WASHINGTON/SEOUL (Reuters) - The United States said on Wednesday it would soon send a missile defense system to Guam to defend it from North Korea, as the U.S. military adjusts to what Defense Secretary Chuck Hagel has called a “real and clear danger” from Pyongyang.
At the same time, North Korea repeated its threat to launch a nuclear attack on the United States. Pyongyang said it had ratified a potential strike because of U.S. military deployments around the Korean peninsula that it claimed were a prelude to a possible nuclear attack on the North.
Washington had been informed of the potential attack by North Korea, a spokesman for its army said in a statement carried by the English language service of state news agency KCNA. It was unclear how such a warning was given since North Korea does not have diplomatic ties with Washington.
Experts say North Korea is years away from being able to hit the continental United States with a nuclear weapon, despite having worked for decades to achieve nuclear-arms capability.
North Korea has previously threatened a nuclear strike on the United States and missile attacks on its Pacific bases, including in Guam, a U.S. territory in the Pacific. Those threats followed new U.N. sanctions imposed on the North after it carried out its third nuclear test in February.
“Some of the actions they’ve taken over the last few weeks present a real and clear danger,” Hagel told an audience at the National Defense University in Washington.
U.S. stocks sank to their lows of the day after Hagel’s comments and the Guam deployment news.
The yield on the benchmark 10-year U.S. Treasury note briefly dropped below 1.8 percent for the first time since January as investors sought safety in government bonds, driving their prices higher. The dollar strengthened modestly against the euro and yen.
The South Korean won hit a six-month low on Wednesday.
“I would say that people are taking it a lot more seriously than they used to,” said Steve Van Order, a fixed income strategist at Calvert Investments in Maryland, referring to the tensions with North Korea.
Despite the rhetoric, Pyongyang has not taken any military action and has shown no sign of preparing its 1.2 million strong armed forces for war, the White House said on Monday.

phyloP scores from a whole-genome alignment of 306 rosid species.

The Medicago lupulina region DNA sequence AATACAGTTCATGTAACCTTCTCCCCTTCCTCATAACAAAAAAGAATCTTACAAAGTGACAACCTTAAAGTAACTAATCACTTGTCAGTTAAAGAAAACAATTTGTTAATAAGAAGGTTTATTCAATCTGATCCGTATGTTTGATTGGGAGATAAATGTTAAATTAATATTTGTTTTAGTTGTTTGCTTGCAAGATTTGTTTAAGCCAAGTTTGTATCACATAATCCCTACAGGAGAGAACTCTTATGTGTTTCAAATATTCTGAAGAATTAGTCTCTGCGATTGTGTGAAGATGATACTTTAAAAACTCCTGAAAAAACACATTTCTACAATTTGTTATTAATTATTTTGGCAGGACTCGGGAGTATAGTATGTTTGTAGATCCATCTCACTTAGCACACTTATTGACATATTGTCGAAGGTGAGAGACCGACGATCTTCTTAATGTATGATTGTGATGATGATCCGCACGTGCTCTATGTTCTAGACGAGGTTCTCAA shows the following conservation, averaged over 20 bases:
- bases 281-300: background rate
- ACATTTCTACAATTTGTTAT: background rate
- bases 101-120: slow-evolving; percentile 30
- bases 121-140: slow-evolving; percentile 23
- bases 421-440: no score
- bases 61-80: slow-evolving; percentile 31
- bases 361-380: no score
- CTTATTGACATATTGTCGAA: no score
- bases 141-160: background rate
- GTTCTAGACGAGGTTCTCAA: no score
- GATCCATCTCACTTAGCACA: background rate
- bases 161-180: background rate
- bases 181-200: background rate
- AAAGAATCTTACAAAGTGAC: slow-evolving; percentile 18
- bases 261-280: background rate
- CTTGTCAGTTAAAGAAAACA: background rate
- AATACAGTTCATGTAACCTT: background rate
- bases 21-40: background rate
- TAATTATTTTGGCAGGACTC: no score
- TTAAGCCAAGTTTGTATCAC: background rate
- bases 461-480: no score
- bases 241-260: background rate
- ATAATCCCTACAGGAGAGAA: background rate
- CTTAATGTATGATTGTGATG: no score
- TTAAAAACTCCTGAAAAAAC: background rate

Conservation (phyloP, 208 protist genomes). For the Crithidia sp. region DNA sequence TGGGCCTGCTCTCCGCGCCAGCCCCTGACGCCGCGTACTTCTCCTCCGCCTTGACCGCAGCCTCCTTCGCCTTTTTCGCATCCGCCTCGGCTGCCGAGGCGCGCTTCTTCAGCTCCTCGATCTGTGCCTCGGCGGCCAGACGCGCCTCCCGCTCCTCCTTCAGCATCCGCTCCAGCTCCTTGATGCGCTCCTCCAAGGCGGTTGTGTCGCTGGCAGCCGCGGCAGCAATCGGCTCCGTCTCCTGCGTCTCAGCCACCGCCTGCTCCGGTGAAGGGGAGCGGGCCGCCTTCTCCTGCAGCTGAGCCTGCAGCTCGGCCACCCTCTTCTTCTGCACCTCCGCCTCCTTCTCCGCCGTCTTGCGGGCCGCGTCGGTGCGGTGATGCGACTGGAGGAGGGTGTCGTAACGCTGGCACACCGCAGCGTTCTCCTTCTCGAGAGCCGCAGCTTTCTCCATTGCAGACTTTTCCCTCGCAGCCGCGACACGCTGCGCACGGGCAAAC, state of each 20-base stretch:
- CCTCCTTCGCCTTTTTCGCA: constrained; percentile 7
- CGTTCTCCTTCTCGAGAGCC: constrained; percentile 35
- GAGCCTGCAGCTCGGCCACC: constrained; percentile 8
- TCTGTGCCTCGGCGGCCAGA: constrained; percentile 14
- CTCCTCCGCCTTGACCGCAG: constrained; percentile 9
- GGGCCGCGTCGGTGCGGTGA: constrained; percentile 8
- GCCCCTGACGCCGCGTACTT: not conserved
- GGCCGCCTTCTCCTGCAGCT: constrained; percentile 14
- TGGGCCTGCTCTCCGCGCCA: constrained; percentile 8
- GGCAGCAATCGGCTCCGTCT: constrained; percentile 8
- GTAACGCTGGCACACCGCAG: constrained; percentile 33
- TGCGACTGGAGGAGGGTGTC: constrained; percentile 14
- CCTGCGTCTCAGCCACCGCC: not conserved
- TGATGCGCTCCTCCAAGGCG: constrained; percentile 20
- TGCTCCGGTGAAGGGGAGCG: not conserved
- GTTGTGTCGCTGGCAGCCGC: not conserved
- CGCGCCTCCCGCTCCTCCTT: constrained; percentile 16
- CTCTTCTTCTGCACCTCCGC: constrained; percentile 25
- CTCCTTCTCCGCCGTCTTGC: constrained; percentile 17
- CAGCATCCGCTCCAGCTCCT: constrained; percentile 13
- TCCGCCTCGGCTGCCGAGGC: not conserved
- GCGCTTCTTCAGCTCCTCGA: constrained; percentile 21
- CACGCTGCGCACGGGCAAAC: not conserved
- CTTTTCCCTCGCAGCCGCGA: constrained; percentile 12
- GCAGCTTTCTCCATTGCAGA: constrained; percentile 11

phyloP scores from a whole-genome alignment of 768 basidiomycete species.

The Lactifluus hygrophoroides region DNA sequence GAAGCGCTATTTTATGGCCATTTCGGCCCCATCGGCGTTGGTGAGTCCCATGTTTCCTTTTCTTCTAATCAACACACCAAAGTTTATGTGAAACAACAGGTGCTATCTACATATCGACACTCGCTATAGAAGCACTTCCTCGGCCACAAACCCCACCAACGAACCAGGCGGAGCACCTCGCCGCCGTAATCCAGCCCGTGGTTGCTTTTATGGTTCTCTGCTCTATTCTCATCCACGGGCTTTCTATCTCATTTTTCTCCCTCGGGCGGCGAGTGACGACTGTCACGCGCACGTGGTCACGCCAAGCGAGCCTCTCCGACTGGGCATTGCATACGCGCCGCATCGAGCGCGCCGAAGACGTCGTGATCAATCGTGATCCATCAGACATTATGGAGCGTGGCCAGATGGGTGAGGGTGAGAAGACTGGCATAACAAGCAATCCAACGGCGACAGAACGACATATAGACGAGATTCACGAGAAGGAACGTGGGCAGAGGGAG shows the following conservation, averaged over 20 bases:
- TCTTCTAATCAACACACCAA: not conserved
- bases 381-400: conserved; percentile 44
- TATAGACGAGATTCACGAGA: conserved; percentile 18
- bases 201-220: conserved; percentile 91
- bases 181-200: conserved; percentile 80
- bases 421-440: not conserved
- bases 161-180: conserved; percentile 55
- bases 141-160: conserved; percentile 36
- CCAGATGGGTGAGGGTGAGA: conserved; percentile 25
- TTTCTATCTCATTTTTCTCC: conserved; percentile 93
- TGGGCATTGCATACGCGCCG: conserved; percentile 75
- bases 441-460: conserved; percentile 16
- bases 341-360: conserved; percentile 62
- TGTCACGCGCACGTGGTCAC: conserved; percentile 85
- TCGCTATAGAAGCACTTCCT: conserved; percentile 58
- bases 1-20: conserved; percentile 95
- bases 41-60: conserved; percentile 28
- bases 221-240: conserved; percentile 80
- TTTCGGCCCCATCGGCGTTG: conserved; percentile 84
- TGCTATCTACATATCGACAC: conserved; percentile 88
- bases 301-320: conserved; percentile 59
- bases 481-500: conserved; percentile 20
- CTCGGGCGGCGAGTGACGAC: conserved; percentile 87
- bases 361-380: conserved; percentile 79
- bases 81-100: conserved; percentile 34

That would indicate that its threats are partly intended for domestic consumption to bolster young leader Kim Jong-un ahead of celebrations marking the anniversary of the birthday of Kim Il-sung, the state’s founder and the younger Kim’s grandfather, on April 15.
Caitlin Hayden, spokeswoman for the White House National Security Council, criticized the latest North Korean statement.
“It is yet another offering in a long line of provocative statements that only serve to further isolate North Korea from the rest of the international community and undermine its goal of economic development,” Hayden said.
North Korea had “ratified” a merciless attack against the United States, potentially involving a “diversified nuclear strike”, the KCNA statement concluded after railing against annual war games between South Korea and the United States that run throughout April.
“The moment of explosion is approaching fast. No one can say a war will break out in Korea or not and whether it will break out today or tomorrow,” the KCNA statement said.
HAGEL: MUST TAKE THREATS SERIOUSLY
Hagel said he had to take the threats seriously, language he has used in recent weeks as the United States has revamped its missile defense plans and positioned two guided-missile destroyers in the western Pacific to bolster missile defense.
The United States has also flexed its muscle during the military drills with South Korea, flying two radar-evading stealth bombers on a first-of-its-kind practice bombing run over South Korea.
In the latest move, the Pentagon said it was deploying a Terminal High Altitude Area Defense system to Guam in the coming weeks. The THAAD system includes a truck-mounted launcher, interceptor missiles and an AN/TPY-2 tracking radar.
Last month, Hagel said the Pentagon would add 14 new anti-missile interceptors in Alaska and move ahead with the deployment of a second missile-defense radar in Japan.
Adding to tensions, North Korea on Wednesday closed access to a joint factory zone with South Korea, putting at risk $2 billion a year in trade that is vital to the impoverished state.
It said on Tuesday it would revive a mothballed nuclear reactor able to produce bomb-grade plutonium.
Hagel called America’s responses so far “measured, responsible, serious” and also said the United States was working with allies to lower tensions.
“We are doing everything we can, working with the Chinese, others to defuse that situation on the peninsula,” he said.
In Beijing, China’s deputy foreign minister met ambassadors from the United States and both Koreas to express “serious concern” about the Korean peninsula, China’s Foreign Ministry said on Wednesday.
It was a sign that China, the North’s major benefactor, was increasingly worried about events spinning out of control.
Additional reporting by David Alexander in Washington and Caroline Valetkevitch in New York. Writing by Dean Yates
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